2 Journalists Killed, 1 Hurt After Hitting Mine in Bosnia
Two journalists working for U.S. publications were killed Sunday and another was wounded when their car ran over a land mine near Mostar in southwest Bosnia, a U.N. official said.
In the Adriatic, NATO warships almost clashed with Yugoslav vessels as the allied ships prevented an oil tanker from breaking a U.N. trade embargo on Serbia and Montenegro, the North Atlantic Treaty Organization said.
The two dead journalists were identified as Brian Brinton, accredited to Magnolia News, a weekly newspaper in Seattle, and Francis William Tomasic, accredited to Spin magazine.
William T. Vollmann, a novelist who is a senior contributing writer for Spin, was slightly injured in the blast and taken to a Spanish military hospital in the region, the U.N. official said. He added that the journalists had driven off the main road toward a river dam in territory controlled by the Muslim-led Bosnian army.
Spin spokesman Jeff Raban in New York said that Tomasic was Vollmann’s photographer and interpreter.
Meanwhile, Eric Chaperon, a U.N. military spokesman in Sarajevo, said that a U.N. Nordic battalion’s eight German-made Leopard tanks, the most formidable weapons in the U.N. peacekeepers’ arsenal, were brought in after a Danish U.N. post came under fire late Friday.
U.N. officials said the tanks fired 72 shells at Bosnian Serb positions. They said no U.N. troops were hurt, but they could give no information on any Serbian casualties.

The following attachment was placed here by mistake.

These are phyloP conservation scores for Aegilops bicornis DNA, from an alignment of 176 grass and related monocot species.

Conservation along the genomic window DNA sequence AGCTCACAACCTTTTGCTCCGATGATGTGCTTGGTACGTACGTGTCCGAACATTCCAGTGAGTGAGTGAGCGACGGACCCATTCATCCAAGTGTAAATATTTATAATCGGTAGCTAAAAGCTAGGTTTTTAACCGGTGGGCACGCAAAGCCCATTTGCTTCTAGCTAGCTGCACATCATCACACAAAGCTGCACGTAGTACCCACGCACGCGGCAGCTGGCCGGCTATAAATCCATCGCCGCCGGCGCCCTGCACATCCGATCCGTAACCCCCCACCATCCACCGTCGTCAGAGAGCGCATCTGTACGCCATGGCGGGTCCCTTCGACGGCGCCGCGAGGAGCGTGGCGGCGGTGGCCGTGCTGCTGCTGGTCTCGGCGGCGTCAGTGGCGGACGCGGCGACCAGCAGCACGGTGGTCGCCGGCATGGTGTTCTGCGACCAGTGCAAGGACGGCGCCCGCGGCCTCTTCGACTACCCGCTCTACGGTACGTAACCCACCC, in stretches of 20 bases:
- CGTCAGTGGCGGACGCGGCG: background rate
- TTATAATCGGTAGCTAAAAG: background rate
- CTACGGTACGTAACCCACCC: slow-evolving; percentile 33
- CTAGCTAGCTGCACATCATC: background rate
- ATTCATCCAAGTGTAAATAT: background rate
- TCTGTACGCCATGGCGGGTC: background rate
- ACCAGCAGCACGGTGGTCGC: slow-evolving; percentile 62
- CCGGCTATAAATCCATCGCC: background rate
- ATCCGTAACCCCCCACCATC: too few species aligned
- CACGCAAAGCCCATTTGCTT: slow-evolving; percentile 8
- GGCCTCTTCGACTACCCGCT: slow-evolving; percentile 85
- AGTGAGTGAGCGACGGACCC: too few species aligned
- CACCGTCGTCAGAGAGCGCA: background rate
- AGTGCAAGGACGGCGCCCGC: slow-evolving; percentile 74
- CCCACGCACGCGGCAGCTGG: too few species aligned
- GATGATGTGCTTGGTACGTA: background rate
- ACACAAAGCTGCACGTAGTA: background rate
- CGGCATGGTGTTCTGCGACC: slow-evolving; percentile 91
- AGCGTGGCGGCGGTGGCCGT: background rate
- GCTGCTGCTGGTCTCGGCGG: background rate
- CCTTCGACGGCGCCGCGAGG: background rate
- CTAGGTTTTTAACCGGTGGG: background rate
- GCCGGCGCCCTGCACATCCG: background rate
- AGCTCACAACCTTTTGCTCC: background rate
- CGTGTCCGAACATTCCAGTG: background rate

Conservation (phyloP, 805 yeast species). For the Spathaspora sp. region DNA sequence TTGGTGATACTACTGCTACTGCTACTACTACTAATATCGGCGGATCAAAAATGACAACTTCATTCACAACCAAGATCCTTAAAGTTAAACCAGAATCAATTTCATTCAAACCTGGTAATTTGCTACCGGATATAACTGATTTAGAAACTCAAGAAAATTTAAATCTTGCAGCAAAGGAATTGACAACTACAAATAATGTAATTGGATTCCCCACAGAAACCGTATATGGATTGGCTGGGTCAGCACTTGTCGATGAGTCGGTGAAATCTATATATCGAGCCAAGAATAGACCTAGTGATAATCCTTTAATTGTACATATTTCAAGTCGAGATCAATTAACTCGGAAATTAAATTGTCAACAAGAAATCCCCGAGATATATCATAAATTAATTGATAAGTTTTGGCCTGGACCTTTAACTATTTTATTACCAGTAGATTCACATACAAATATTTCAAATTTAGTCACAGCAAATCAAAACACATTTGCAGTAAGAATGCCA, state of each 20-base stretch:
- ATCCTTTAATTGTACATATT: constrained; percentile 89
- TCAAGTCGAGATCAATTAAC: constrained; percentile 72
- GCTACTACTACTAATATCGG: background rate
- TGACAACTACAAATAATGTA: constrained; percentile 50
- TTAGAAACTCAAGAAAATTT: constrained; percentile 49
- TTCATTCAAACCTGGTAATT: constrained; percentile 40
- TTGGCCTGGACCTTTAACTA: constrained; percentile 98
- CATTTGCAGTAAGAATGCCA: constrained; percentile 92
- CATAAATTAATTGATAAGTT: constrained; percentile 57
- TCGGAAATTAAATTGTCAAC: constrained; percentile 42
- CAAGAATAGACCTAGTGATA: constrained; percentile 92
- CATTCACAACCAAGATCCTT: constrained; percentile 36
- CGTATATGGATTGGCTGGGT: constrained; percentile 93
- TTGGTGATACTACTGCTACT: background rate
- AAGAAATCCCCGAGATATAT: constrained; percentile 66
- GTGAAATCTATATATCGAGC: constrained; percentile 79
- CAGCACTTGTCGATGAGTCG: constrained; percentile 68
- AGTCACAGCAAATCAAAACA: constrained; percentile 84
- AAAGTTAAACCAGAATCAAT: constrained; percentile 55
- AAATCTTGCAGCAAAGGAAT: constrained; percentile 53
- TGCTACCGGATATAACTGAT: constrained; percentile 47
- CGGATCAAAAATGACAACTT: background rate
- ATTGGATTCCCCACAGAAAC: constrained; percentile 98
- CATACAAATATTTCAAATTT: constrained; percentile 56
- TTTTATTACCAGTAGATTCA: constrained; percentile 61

The Bosnian Serb army said nine Serbs were killed and four wounded in the fighting near Muslim-held Tuzla in northern Bosnia Friday night and Saturday.
In the Adriatic, NATO said the Maltese-registered Lido II, carrying 45,000 tons of fuel oil, was intercepted while on a course for the rump Yugoslavia after its Russian master reported flooding in the engine room.
A NATO statement said three Yugoslav navy ships were spotted heading fast toward the Lido II as a boarding team from a Dutch NATO warship was being winched aboard.
While Italian Tornado aircraft scrambled from an air base in southern Italy, the Yugoslav ships headed back into their territorial waters, the statement said.
The boarding party said the Lido II’s crew appeared to have flooded the vessel intentionally, apparently as part of a plan to slip into Yugoslav waters and break the trade embargo imposed for Belgrade’s role in the Bosnian war.